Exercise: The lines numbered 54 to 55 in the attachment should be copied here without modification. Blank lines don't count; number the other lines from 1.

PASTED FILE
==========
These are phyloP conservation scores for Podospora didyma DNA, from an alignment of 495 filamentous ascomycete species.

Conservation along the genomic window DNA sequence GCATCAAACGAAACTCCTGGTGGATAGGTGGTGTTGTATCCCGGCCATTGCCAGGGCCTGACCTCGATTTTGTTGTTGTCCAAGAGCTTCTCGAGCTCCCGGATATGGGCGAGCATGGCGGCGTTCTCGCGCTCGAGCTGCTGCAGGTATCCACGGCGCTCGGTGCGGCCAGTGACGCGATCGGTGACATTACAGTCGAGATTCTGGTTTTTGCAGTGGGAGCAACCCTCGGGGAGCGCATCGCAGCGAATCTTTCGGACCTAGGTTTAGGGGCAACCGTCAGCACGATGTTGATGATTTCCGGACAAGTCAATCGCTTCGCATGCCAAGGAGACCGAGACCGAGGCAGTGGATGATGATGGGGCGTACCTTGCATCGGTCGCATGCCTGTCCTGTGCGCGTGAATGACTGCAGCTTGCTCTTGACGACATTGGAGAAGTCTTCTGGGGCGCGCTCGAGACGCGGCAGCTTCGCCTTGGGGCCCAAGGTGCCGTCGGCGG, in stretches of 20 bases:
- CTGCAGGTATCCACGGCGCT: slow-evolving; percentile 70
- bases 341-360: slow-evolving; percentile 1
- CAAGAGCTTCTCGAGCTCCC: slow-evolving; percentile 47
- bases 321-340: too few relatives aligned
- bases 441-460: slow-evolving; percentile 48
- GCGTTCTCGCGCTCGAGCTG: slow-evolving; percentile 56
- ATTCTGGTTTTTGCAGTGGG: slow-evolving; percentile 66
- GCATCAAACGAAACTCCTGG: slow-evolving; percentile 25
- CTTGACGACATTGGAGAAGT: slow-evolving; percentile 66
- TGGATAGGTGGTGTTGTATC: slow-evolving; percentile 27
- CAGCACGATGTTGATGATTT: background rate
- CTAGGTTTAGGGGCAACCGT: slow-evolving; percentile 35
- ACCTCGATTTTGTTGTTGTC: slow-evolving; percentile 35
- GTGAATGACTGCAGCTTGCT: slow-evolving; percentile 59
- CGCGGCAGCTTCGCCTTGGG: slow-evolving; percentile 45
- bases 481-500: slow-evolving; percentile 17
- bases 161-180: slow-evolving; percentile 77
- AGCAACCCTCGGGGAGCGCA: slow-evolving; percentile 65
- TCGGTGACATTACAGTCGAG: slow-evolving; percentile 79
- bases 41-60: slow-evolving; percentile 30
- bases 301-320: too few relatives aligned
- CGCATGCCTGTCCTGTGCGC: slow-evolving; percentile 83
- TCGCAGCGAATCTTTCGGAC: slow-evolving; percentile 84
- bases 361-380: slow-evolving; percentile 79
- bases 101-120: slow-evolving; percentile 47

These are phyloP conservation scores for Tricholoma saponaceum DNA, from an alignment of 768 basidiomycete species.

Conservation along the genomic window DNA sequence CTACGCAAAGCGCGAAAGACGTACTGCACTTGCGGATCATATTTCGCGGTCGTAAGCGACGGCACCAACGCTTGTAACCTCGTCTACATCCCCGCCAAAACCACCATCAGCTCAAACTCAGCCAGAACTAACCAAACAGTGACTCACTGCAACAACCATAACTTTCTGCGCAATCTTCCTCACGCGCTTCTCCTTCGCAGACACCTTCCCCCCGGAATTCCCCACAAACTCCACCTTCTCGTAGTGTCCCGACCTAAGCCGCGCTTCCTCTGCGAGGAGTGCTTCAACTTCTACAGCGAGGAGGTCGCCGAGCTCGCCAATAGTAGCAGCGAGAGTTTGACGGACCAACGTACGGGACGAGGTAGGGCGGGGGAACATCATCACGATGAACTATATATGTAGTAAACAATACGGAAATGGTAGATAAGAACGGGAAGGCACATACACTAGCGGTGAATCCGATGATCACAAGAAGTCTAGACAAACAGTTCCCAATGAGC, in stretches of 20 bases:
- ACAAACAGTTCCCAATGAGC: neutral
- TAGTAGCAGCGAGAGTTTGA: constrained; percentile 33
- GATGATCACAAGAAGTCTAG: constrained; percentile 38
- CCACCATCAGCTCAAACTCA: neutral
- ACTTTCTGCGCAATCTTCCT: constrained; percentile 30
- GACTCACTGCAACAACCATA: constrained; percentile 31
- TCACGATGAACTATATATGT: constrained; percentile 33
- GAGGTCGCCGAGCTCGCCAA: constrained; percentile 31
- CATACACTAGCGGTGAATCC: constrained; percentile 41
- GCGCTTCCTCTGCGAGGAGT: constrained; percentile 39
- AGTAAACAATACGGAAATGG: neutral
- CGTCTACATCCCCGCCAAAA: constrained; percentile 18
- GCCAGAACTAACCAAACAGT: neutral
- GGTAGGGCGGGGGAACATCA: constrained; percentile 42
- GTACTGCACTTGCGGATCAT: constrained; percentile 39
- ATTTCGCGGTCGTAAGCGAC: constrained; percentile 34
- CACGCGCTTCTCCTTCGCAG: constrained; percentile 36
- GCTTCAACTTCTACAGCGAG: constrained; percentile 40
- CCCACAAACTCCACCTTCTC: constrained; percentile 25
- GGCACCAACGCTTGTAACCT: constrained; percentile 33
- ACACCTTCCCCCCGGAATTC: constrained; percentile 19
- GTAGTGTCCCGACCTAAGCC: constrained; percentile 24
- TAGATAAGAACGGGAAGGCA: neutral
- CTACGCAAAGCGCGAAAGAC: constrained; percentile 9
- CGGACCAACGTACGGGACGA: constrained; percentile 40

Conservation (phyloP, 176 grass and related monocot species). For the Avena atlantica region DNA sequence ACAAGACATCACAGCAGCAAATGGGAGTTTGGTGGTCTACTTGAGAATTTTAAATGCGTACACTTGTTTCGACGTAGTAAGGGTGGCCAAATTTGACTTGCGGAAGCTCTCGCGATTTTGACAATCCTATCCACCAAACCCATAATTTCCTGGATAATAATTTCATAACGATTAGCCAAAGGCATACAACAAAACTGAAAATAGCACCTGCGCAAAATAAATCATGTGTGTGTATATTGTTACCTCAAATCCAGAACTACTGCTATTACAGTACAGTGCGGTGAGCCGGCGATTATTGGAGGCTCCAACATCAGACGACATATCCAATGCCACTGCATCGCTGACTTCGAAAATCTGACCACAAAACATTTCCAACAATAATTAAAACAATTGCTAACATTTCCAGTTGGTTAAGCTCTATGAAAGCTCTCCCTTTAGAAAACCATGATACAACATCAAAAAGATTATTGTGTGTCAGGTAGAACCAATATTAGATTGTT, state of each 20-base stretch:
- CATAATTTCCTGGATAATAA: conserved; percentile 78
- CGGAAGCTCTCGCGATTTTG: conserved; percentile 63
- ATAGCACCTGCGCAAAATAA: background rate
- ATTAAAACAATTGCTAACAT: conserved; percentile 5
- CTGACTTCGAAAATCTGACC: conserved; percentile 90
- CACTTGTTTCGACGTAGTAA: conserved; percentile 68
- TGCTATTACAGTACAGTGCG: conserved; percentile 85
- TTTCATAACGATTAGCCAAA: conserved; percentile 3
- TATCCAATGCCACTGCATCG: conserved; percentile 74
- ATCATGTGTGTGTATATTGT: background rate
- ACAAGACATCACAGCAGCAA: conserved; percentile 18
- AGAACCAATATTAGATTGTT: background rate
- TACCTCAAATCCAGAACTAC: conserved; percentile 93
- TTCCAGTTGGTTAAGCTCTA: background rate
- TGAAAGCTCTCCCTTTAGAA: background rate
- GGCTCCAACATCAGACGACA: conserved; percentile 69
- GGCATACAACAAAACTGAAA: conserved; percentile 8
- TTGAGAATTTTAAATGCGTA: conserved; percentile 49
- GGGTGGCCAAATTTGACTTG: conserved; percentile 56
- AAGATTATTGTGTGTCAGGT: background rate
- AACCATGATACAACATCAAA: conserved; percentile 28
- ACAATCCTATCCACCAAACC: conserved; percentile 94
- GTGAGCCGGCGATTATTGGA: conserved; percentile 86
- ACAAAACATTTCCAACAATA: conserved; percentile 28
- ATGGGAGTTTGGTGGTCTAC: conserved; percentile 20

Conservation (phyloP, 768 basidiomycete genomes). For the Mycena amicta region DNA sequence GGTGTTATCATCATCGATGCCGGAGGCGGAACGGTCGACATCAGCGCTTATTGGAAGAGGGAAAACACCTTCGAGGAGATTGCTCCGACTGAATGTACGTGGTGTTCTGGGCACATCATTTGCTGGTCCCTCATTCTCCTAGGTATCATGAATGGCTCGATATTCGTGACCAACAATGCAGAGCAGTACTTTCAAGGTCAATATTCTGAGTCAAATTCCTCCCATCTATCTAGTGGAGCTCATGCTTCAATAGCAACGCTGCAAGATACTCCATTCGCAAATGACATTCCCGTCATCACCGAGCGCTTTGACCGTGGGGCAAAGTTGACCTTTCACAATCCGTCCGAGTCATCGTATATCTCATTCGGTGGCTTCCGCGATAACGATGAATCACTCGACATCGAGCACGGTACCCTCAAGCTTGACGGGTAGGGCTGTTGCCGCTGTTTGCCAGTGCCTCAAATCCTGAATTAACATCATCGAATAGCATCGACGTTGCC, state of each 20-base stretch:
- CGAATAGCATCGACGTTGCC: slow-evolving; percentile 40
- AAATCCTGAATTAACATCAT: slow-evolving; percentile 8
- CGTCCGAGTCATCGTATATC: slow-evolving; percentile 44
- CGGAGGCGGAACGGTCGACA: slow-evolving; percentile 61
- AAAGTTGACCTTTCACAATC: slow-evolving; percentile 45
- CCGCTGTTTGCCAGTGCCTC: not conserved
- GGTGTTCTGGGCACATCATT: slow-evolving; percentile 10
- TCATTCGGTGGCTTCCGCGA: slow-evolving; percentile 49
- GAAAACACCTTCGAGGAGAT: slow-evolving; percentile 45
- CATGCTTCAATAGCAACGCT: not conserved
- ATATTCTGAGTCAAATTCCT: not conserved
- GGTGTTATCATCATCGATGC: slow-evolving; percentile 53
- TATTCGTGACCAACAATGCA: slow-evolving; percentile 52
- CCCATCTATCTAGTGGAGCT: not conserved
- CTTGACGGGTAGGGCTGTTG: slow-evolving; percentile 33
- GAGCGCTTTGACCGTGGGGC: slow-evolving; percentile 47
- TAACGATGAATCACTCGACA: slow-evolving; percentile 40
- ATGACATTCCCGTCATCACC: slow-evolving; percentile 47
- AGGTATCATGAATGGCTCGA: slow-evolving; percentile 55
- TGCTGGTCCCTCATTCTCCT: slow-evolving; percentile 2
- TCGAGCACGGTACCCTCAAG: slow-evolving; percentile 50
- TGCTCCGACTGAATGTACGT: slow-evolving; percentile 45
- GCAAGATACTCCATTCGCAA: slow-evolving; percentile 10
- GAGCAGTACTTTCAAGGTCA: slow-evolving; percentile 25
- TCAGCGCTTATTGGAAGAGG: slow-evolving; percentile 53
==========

- CGGACCAACGTACGGGACGA: constrained; percentile 40

Conservation (phyloP, 176 grass and related monocot species). For the Avena atlantica region DNA sequence ACAAGACATCACAGCAGCAAATGGGAGTTTGGTGGTCTACTTGAGAATTTTAAATGCGTACACTTGTTTCGACGTAGTAAGGGTGGCCAAATTTGACTTGCGGAAGCTCTCGCGATTTTGACAATCCTATCCACCAAACCCATAATTTCCTGGATAATAATTTCATAACGATTAGCCAAAGGCATACAACAAAACTGAAAATAGCACCTGCGCAAAATAAATCATGTGTGTGTATATTGTTACCTCAAATCCAGAACTACTGCTATTACAGTACAGTGCGGTGAGCCGGCGATTATTGGAGGCTCCAACATCAGACGACATATCCAATGCCACTGCATCGCTGACTTCGAAAATCTGACCACAAAACATTTCCAACAATAATTAAAACAATTGCTAACATTTCCAGTTGGTTAAGCTCTATGAAAGCTCTCCCTTTAGAAAACCATGATACAACATCAAAAAGATTATTGTGTGTCAGGTAGAACCAATATTAGATTGTT, state of each 20-base stretch: